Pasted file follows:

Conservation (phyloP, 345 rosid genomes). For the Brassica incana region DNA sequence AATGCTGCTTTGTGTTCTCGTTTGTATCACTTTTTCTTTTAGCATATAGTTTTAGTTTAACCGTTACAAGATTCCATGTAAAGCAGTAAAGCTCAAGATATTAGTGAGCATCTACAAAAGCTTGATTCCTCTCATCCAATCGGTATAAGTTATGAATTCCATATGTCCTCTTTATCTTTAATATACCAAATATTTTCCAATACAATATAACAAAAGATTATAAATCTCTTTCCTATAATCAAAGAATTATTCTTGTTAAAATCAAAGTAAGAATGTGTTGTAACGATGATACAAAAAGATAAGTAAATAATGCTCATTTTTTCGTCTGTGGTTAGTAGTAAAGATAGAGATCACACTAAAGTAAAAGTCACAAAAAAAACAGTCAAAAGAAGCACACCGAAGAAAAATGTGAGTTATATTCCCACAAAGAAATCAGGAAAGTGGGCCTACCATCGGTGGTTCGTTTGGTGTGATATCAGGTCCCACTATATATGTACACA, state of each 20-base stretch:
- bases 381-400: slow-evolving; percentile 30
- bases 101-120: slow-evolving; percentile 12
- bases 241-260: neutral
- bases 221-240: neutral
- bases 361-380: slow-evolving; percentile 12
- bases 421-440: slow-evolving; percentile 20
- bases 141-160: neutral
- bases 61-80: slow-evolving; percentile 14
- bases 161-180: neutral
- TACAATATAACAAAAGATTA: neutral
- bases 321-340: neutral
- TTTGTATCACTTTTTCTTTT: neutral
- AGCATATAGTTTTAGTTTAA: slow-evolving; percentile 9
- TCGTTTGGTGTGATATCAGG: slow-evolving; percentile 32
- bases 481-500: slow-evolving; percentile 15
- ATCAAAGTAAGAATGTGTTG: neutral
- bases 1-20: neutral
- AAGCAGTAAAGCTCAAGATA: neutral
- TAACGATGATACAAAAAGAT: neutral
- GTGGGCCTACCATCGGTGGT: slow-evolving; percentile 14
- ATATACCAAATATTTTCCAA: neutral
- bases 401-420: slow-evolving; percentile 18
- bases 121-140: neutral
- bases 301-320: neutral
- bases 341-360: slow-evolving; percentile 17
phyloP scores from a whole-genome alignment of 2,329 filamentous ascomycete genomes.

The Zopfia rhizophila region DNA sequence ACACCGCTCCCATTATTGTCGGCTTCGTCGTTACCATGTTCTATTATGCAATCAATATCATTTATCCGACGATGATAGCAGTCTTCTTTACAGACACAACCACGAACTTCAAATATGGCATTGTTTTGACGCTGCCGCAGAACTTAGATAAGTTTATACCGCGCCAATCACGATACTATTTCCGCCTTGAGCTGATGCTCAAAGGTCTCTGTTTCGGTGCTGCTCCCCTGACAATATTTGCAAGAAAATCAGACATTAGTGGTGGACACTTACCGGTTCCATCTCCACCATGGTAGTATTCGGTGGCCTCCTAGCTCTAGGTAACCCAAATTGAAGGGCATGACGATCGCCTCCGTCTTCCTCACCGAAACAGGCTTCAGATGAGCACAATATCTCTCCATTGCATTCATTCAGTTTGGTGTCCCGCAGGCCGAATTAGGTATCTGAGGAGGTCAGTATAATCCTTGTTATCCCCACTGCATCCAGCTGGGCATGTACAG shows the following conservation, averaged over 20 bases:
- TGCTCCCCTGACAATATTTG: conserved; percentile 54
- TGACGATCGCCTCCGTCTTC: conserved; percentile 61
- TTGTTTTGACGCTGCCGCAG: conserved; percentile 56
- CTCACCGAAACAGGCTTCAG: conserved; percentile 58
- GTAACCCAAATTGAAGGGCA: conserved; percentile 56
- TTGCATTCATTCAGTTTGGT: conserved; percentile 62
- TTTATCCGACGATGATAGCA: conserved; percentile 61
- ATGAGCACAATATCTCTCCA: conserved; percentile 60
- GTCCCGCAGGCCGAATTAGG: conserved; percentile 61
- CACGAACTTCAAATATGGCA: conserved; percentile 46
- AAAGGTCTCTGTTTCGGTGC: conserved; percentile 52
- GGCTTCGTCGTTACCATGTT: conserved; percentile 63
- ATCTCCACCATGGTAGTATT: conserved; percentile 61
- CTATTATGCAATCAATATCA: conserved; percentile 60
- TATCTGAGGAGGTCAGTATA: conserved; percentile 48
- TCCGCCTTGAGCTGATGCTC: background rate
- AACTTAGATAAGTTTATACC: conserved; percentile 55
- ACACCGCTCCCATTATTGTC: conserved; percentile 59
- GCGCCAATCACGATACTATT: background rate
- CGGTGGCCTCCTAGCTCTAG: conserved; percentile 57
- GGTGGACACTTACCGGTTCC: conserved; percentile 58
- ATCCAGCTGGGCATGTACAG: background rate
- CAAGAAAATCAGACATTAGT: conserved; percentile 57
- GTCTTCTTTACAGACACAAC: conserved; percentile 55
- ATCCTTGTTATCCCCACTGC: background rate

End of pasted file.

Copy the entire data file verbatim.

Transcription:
Conservation (phyloP, 345 rosid genomes). For the Brassica incana region DNA sequence AATGCTGCTTTGTGTTCTCGTTTGTATCACTTTTTCTTTTAGCATATAGTTTTAGTTTAACCGTTACAAGATTCCATGTAAAGCAGTAAAGCTCAAGATATTAGTGAGCATCTACAAAAGCTTGATTCCTCTCATCCAATCGGTATAAGTTATGAATTCCATATGTCCTCTTTATCTTTAATATACCAAATATTTTCCAATACAATATAACAAAAGATTATAAATCTCTTTCCTATAATCAAAGAATTATTCTTGTTAAAATCAAAGTAAGAATGTGTTGTAACGATGATACAAAAAGATAAGTAAATAATGCTCATTTTTTCGTCTGTGGTTAGTAGTAAAGATAGAGATCACACTAAAGTAAAAGTCACAAAAAAAACAGTCAAAAGAAGCACACCGAAGAAAAATGTGAGTTATATTCCCACAAAGAAATCAGGAAAGTGGGCCTACCATCGGTGGTTCGTTTGGTGTGATATCAGGTCCCACTATATATGTACACA, state of each 20-base stretch:
- bases 381-400: slow-evolving; percentile 30
- bases 101-120: slow-evolving; percentile 12
- bases 241-260: neutral
- bases 221-240: neutral
- bases 361-380: slow-evolving; percentile 12
- bases 421-440: slow-evolving; percentile 20
- bases 141-160: neutral
- bases 61-80: slow-evolving; percentile 14
- bases 161-180: neutral
- TACAATATAACAAAAGATTA: neutral
- bases 321-340: neutral
- TTTGTATCACTTTTTCTTTT: neutral
- AGCATATAGTTTTAGTTTAA: slow-evolving; percentile 9
- TCGTTTGGTGTGATATCAGG: slow-evolving; percentile 32
- bases 481-500: slow-evolving; percentile 15
- ATCAAAGTAAGAATGTGTTG: neutral
- bases 1-20: neutral
- AAGCAGTAAAGCTCAAGATA: neutral
- TAACGATGATACAAAAAGAT: neutral
- GTGGGCCTACCATCGGTGGT: slow-evolving; percentile 14
- ATATACCAAATATTTTCCAA: neutral
- bases 401-420: slow-evolving; percentile 18
- bases 121-140: neutral
- bases 301-320: neutral
- bases 341-360: slow-evolving; percentile 17
phyloP scores from a whole-genome alignment of 2,329 filamentous ascomycete genomes.

The Zopfia rhizophila region DNA sequence ACACCGCTCCCATTATTGTCGGCTTCGTCGTTACCATGTTCTATTATGCAATCAATATCATTTATCCGACGATGATAGCAGTCTTCTTTACAGACACAACCACGAACTTCAAATATGGCATTGTTTTGACGCTGCCGCAGAACTTAGATAAGTTTATACCGCGCCAATCACGATACTATTTCCGCCTTGAGCTGATGCTCAAAGGTCTCTGTTTCGGTGCTGCTCCCCTGACAATATTTGCAAGAAAATCAGACATTAGTGGTGGACACTTACCGGTTCCATCTCCACCATGGTAGTATTCGGTGGCCTCCTAGCTCTAGGTAACCCAAATTGAAGGGCATGACGATCGCCTCCGTCTTCCTCACCGAAACAGGCTTCAGATGAGCACAATATCTCTCCATTGCATTCATTCAGTTTGGTGTCCCGCAGGCCGAATTAGGTATCTGAGGAGGTCAGTATAATCCTTGTTATCCCCACTGCATCCAGCTGGGCATGTACAG shows the following conservation, averaged over 20 bases:
- TGCTCCCCTGACAATATTTG: conserved; percentile 54
- TGACGATCGCCTCCGTCTTC: conserved; percentile 61
- TTGTTTTGACGCTGCCGCAG: conserved; percentile 56
- CTCACCGAAACAGGCTTCAG: conserved; percentile 58
- GTAACCCAAATTGAAGGGCA: conserved; percentile 56
- TTGCATTCATTCAGTTTGGT: conserved; percentile 62
- TTTATCCGACGATGATAGCA: conserved; percentile 61
- ATGAGCACAATATCTCTCCA: conserved; percentile 60
- GTCCCGCAGGCCGAATTAGG: conserved; percentile 61
- CACGAACTTCAAATATGGCA: conserved; percentile 46
- AAAGGTCTCTGTTTCGGTGC: conserved; percentile 52
- GGCTTCGTCGTTACCATGTT: conserved; percentile 63
- ATCTCCACCATGGTAGTATT: conserved; percentile 61
- CTATTATGCAATCAATATCA: conserved; percentile 60
- TATCTGAGGAGGTCAGTATA: conserved; percentile 48
- TCCGCCTTGAGCTGATGCTC: background rate
- AACTTAGATAAGTTTATACC: conserved; percentile 55
- ACACCGCTCCCATTATTGTC: conserved; percentile 59
- GCGCCAATCACGATACTATT: background rate
- CGGTGGCCTCCTAGCTCTAG: conserved; percentile 57
- GGTGGACACTTACCGGTTCC: conserved; percentile 58
- ATCCAGCTGGGCATGTACAG: background rate
- CAAGAAAATCAGACATTAGT: conserved; percentile 57
- GTCTTCTTTACAGACACAAC: conserved; percentile 55
- ATCCTTGTTATCCCCACTGC: background rate